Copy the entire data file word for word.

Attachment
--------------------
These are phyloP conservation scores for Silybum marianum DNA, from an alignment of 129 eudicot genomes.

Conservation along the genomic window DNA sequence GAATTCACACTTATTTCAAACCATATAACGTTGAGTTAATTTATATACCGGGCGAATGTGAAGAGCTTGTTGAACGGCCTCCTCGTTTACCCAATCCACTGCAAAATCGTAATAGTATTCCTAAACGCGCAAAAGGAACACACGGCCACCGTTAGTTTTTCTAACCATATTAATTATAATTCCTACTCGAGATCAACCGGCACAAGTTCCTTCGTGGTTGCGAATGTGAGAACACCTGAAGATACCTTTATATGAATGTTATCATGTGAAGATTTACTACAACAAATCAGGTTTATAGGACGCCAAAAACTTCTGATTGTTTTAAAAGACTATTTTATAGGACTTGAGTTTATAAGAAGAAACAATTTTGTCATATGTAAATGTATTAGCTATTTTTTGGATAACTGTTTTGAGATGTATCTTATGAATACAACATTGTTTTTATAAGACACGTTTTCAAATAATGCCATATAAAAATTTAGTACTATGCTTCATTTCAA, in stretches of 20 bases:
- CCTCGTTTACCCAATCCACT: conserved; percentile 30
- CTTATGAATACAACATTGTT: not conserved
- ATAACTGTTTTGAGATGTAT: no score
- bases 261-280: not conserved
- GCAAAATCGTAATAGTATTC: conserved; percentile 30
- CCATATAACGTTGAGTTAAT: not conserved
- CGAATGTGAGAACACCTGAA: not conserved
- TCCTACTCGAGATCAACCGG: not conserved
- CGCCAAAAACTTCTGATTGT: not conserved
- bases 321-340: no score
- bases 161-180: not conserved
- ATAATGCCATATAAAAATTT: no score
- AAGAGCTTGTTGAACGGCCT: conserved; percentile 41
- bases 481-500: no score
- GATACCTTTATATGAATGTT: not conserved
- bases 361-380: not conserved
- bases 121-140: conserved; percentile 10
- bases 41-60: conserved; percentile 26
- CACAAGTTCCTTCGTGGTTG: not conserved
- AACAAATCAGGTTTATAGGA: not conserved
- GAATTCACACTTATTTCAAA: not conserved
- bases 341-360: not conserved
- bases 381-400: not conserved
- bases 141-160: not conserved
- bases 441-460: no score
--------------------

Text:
These are phyloP conservation scores for Silybum marianum DNA, from an alignment of 129 eudicot genomes.

Conservation along the genomic window DNA sequence GAATTCACACTTATTTCAAACCATATAACGTTGAGTTAATTTATATACCGGGCGAATGTGAAGAGCTTGTTGAACGGCCTCCTCGTTTACCCAATCCACTGCAAAATCGTAATAGTATTCCTAAACGCGCAAAAGGAACACACGGCCACCGTTAGTTTTTCTAACCATATTAATTATAATTCCTACTCGAGATCAACCGGCACAAGTTCCTTCGTGGTTGCGAATGTGAGAACACCTGAAGATACCTTTATATGAATGTTATCATGTGAAGATTTACTACAACAAATCAGGTTTATAGGACGCCAAAAACTTCTGATTGTTTTAAAAGACTATTTTATAGGACTTGAGTTTATAAGAAGAAACAATTTTGTCATATGTAAATGTATTAGCTATTTTTTGGATAACTGTTTTGAGATGTATCTTATGAATACAACATTGTTTTTATAAGACACGTTTTCAAATAATGCCATATAAAAATTTAGTACTATGCTTCATTTCAA, in stretches of 20 bases:
- CCTCGTTTACCCAATCCACT: conserved; percentile 30
- CTTATGAATACAACATTGTT: not conserved
- ATAACTGTTTTGAGATGTAT: no score
- bases 261-280: not conserved
- GCAAAATCGTAATAGTATTC: conserved; percentile 30
- CCATATAACGTTGAGTTAAT: not conserved
- CGAATGTGAGAACACCTGAA: not conserved
- TCCTACTCGAGATCAACCGG: not conserved
- CGCCAAAAACTTCTGATTGT: not conserved
- bases 321-340: no score
- bases 161-180: not conserved
- ATAATGCCATATAAAAATTT: no score
- AAGAGCTTGTTGAACGGCCT: conserved; percentile 41
- bases 481-500: no score
- GATACCTTTATATGAATGTT: not conserved
- bases 361-380: not conserved
- bases 121-140: conserved; percentile 10
- bases 41-60: conserved; percentile 26
- CACAAGTTCCTTCGTGGTTG: not conserved
- AACAAATCAGGTTTATAGGA: not conserved
- GAATTCACACTTATTTCAAA: not conserved
- bases 341-360: not conserved
- bases 381-400: not conserved
- bases 141-160: not conserved
- bases 441-460: no score